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Prepare Me a Sanctuary

08/25/2020 06:59:54 PM


Rabbi Brent Spodek

Inside is out and outside is in.

Our kitchens are now our classrooms, our basements are now our gyms and yoga studios, and our dining rooms are now our offices. 

So where should we put our synagogue?

This is not the first time the Jewish people have had to answer that question. 

Way, way back in the day, Jews worshipped at the Temple in Jerusalem. It was inconceivable that we would do anything else until the Romans desecrated and razed the Temple. Then, doing something else became imperative.  

That something else became the mikdash m’at, a miniature sanctuary at home. The table for the offerings became our Shabbat table, and the sacrificial fires became our Shabbat candles. 

So now we need to pivot again, since we cannot gather in person at BHA. Our kitchen table, however, might not offer the same “feel” as our sanctuary, so we want to offer some suggestions for creating a  mikdash m’at, a miniature sanctuary in our own homes.

  • If you can, be outside. More than any building or architecture, creation itself orients us towards our Creator. Please note that most of our services will be available on interactive platforms, like Zoom, which really require wifi to work well and also on non-interactive platforms, like YouTube, which can work over cell networks. We are doing this, in part, so you can take your phone out into the woods if you like.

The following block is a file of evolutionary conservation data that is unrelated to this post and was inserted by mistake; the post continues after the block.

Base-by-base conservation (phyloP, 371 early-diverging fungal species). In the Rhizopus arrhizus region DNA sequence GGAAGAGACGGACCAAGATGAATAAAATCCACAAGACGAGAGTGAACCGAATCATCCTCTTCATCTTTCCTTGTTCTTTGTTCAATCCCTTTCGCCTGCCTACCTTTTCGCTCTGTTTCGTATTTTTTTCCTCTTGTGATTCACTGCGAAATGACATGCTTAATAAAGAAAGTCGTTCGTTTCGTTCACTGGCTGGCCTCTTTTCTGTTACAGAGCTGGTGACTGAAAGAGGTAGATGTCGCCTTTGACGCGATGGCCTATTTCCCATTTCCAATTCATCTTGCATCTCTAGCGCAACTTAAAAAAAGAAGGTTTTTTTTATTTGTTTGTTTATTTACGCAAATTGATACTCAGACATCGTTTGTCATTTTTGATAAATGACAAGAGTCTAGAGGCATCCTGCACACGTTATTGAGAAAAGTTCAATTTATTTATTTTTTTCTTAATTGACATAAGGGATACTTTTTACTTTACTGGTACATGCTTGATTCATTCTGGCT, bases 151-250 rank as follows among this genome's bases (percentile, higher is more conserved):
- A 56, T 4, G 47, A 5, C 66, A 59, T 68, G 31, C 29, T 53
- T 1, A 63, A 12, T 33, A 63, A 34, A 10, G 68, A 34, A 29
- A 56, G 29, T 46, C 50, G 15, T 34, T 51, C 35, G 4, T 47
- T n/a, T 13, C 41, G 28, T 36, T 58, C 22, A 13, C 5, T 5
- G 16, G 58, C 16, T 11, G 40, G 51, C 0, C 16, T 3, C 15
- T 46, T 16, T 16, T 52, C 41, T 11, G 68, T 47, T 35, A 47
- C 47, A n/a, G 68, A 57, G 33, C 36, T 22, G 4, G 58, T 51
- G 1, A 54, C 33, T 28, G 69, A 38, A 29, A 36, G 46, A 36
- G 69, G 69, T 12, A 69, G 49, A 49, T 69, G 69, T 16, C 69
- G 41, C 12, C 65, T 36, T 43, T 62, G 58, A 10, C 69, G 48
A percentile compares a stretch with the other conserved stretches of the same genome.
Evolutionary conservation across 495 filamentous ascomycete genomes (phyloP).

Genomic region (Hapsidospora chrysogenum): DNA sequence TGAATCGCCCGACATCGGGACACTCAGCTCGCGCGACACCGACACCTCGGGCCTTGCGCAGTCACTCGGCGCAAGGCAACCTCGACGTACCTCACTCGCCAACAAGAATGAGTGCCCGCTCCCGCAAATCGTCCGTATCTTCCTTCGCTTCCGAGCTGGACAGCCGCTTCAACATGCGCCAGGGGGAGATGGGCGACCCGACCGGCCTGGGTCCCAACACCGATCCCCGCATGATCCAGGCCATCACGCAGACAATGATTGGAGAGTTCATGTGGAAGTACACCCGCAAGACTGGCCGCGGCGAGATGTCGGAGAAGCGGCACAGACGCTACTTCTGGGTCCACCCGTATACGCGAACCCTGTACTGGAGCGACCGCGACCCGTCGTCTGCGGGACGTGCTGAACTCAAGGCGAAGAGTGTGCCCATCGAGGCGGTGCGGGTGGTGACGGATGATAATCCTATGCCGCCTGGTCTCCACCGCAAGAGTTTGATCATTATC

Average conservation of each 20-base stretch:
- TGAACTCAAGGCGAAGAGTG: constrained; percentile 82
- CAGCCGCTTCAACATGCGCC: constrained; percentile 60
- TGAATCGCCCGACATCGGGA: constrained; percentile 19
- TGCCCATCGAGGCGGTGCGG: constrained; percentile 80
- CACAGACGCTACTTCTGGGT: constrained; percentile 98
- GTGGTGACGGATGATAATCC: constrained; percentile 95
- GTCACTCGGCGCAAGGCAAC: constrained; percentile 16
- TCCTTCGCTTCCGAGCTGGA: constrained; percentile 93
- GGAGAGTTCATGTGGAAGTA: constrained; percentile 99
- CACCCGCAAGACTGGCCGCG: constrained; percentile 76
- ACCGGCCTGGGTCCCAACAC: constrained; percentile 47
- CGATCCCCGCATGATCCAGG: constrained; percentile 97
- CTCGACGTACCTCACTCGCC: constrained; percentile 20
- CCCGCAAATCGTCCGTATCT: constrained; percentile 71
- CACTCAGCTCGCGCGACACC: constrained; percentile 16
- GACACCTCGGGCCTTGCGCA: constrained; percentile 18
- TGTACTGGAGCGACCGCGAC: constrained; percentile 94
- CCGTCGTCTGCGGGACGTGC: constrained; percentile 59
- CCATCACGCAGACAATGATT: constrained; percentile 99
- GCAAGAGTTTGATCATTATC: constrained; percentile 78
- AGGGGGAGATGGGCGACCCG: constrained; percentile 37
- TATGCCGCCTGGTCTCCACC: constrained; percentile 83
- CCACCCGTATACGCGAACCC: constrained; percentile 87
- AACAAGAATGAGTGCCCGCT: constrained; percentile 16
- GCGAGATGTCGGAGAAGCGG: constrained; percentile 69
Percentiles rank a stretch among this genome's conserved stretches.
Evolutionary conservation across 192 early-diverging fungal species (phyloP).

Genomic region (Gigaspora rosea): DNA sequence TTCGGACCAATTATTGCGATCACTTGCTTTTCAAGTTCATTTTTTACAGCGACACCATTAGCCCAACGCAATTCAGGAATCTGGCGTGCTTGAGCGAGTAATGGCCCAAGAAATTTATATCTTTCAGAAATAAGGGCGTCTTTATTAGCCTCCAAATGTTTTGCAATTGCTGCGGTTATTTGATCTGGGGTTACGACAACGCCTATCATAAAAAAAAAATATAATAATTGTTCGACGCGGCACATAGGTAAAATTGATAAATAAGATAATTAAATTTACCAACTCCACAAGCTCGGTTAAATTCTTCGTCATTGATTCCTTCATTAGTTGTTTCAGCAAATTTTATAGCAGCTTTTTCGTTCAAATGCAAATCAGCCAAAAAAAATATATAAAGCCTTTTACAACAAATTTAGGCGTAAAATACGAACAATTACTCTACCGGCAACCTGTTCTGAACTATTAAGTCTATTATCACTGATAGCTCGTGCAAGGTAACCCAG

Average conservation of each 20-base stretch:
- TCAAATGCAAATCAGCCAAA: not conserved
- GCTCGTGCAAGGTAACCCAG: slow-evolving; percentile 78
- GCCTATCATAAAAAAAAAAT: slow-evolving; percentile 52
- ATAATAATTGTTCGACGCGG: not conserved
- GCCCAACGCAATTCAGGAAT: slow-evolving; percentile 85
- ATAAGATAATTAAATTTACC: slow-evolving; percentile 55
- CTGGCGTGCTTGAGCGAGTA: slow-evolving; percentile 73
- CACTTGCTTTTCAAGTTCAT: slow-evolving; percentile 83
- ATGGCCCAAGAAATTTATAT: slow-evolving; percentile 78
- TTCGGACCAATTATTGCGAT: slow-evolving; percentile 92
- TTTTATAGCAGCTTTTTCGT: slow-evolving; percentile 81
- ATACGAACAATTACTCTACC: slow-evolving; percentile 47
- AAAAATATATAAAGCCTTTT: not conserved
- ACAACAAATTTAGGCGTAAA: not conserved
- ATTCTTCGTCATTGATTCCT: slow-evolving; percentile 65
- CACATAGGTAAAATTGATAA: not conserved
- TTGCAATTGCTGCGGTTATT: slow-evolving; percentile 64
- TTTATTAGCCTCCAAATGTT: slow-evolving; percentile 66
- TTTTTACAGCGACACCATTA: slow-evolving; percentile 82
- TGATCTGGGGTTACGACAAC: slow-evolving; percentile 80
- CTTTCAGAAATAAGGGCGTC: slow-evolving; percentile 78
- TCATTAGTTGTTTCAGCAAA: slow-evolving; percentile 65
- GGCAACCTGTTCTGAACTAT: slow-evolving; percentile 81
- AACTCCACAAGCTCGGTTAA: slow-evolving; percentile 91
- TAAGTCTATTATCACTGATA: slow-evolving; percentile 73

• Say a blessing over your chosen space to set your kavannah, or intention, to mark it as your mikdash m’at. Some texts which might serve you well here are:

    • How good are your tents, O Jacob, Your sacred places, O Israel! / מַה־טֹּ֥בוּ אֹהָלֶ֖יךָ יַעֲקֹ֑ב מִשְׁכְּנֹתֶ֖יךָ יִשְׂרָאֵֽל׃ / Numbers 24:5

    • Indeed, the very place on which you stand is holy ground / כִּ֣י הַמָּק֗וֹם אֲשֶׁ֤ר אַתָּה֙ עוֹמֵ֣ד עָלָ֔יו אַדְמַת־קֹ֖דֶשׁ הֽוּא׃ / Exodus 3:5

    • Blessed are You Adonai, who separates between holy and ordinary / בָּרוּךְ אַתָּה ה', הַמַבְדִּיל בֵּין קֹדֶשׁ לְחוֹל / Havdalah Blessing

  • Decorate the space - put a cushion or festive pillow on your chair, or cover your desk with a white tablecloth and a vase of flowers. If there are family pictures or Jewish heirlooms that are meaningful, set them out in your space.

  • If possible, move the computer space back so that you are “watching” the screen more than “manipulating” it. Consider connecting your computer to a TV screen so it feels less like a work device.

  • Try to limit or disconnect auditory distractions. You can turn off your email and text message ping sounds, and/or close your email program and other apps so you can be fully present during the service.

  • Wear clothing that makes you feel as if you are entering a spiritual space. Kipa and tallit can be useful tools to facilitate a connection to this service. 

  • Have a machzor with you. BHA uses Machzor Lev Shalem, and there are a number of ways you can get a copy.

While it is undeniably sad that we cannot gather as a community for these Days of Awe, I hope that these efforts help us all bring the spirit of the holidays into our homes. 


With blessings for meaningful holidays,

Rabbi Brent Spodek


Sat, November 28 2020 12 Kislev 5781